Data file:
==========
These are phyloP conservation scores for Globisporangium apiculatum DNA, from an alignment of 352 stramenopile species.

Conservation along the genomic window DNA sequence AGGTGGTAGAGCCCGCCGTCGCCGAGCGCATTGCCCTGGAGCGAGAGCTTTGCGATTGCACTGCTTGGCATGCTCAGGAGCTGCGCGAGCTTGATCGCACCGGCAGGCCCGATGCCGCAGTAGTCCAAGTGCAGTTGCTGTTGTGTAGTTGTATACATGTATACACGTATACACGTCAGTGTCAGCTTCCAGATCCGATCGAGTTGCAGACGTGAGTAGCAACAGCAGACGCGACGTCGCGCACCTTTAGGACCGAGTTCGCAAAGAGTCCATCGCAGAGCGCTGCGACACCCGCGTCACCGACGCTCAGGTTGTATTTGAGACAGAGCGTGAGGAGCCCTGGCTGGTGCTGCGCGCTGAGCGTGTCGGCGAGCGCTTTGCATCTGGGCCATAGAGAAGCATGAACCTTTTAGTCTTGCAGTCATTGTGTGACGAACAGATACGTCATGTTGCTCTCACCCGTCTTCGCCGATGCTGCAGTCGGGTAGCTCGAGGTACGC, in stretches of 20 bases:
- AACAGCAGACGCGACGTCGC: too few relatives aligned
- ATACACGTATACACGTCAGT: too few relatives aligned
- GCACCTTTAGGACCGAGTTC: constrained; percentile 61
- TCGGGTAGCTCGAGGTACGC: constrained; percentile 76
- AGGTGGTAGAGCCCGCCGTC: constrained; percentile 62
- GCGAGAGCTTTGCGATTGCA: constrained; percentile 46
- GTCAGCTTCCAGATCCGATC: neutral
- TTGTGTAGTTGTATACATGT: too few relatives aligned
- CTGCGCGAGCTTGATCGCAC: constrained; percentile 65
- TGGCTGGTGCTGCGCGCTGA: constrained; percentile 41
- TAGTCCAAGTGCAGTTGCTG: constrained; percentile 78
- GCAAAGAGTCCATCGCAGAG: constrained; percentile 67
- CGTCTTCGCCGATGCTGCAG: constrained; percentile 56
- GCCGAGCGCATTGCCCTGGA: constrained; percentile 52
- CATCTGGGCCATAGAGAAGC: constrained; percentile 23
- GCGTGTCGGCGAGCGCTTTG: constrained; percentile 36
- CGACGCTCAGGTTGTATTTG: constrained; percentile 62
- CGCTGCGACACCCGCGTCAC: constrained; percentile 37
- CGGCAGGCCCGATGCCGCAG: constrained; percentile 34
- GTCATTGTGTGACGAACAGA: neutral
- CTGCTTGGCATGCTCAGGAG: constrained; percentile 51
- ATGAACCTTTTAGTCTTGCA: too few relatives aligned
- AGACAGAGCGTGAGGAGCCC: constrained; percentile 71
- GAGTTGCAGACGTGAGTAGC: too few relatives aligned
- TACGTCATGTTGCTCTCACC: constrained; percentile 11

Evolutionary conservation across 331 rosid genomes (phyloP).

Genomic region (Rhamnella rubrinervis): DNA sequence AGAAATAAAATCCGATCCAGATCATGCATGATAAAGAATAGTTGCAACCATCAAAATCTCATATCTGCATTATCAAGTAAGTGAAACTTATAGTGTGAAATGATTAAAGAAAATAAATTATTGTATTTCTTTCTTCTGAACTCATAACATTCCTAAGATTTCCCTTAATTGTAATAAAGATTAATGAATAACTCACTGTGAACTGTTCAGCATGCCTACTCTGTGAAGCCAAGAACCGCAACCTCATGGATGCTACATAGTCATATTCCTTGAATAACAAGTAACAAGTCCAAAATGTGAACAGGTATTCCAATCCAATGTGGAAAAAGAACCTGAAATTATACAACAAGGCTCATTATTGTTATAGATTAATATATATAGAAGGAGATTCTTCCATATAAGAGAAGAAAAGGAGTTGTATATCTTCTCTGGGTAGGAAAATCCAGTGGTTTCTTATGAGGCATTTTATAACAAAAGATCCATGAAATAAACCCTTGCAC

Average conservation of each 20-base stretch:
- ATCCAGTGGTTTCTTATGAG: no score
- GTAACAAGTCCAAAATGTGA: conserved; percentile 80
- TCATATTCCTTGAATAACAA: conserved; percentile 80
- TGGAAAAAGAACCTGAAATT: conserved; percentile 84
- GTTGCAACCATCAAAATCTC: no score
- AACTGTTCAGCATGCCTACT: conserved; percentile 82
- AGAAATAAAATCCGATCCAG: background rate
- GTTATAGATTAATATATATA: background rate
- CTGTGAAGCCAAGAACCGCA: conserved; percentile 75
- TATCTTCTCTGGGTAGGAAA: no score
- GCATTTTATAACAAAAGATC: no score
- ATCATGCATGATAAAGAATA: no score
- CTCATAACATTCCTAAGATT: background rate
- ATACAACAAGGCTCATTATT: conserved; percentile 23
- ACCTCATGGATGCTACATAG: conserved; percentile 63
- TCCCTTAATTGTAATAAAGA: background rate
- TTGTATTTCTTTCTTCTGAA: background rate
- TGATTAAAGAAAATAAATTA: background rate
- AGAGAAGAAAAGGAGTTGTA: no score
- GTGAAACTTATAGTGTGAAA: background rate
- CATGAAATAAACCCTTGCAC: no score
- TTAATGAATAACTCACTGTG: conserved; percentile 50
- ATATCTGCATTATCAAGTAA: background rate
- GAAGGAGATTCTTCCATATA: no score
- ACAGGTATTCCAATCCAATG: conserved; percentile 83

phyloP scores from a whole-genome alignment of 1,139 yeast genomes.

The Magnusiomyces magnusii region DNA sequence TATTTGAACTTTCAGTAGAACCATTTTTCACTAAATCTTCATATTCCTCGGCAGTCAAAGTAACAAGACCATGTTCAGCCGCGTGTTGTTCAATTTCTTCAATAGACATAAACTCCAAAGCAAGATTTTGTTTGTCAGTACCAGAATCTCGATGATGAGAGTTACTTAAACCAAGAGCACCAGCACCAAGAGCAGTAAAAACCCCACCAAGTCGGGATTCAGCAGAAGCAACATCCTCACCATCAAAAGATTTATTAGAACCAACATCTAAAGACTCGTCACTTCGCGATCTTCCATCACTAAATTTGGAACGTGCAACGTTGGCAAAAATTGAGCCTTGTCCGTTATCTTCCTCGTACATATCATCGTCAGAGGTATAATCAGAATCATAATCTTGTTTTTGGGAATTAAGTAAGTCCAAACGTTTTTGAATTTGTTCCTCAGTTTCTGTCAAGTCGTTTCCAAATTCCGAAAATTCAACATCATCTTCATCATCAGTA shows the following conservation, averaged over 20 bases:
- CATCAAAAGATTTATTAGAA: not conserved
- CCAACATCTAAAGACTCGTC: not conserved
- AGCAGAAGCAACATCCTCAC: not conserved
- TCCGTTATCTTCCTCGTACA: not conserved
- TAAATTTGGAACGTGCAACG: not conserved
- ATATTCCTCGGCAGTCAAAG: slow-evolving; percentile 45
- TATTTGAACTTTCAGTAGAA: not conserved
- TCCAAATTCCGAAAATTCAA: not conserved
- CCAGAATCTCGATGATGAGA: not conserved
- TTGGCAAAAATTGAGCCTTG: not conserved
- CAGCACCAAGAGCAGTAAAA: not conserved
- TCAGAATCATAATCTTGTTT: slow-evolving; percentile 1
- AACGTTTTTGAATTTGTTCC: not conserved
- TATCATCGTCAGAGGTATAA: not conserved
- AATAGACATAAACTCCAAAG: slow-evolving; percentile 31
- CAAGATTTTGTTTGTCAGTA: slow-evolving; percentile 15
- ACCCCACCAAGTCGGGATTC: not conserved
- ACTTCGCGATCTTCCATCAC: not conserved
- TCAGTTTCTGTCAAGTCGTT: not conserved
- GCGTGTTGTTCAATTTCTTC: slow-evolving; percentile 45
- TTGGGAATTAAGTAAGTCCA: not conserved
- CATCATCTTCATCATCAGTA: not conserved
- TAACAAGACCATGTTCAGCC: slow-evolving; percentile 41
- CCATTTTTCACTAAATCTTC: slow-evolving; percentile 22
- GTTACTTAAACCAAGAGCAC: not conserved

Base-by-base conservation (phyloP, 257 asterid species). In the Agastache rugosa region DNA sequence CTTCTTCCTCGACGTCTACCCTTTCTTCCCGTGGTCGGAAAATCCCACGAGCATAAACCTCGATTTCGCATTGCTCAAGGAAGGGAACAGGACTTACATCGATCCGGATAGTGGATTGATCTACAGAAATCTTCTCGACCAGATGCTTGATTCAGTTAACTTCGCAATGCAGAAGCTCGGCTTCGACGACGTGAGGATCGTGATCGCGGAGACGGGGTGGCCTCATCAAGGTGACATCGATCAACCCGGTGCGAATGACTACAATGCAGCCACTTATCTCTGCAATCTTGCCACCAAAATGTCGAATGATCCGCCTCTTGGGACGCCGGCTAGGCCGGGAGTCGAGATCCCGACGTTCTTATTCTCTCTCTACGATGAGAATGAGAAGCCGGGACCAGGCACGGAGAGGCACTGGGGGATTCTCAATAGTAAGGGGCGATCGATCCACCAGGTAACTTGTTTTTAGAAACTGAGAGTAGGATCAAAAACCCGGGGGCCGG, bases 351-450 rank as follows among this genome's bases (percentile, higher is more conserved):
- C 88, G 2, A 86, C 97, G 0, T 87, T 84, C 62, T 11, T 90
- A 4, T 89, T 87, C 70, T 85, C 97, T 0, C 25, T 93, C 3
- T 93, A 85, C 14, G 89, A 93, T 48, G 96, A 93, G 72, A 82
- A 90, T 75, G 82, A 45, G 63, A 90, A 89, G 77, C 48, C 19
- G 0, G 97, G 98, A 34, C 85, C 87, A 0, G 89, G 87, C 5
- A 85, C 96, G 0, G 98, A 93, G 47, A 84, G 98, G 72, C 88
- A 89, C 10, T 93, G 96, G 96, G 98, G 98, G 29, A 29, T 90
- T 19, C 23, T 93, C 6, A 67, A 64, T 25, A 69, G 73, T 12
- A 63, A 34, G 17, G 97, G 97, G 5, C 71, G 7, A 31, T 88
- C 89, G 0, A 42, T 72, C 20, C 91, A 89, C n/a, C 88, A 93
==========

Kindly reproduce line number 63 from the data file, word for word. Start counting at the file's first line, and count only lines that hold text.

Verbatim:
- ATATTCCTCGGCAGTCAAAG: slow-evolving; percentile 45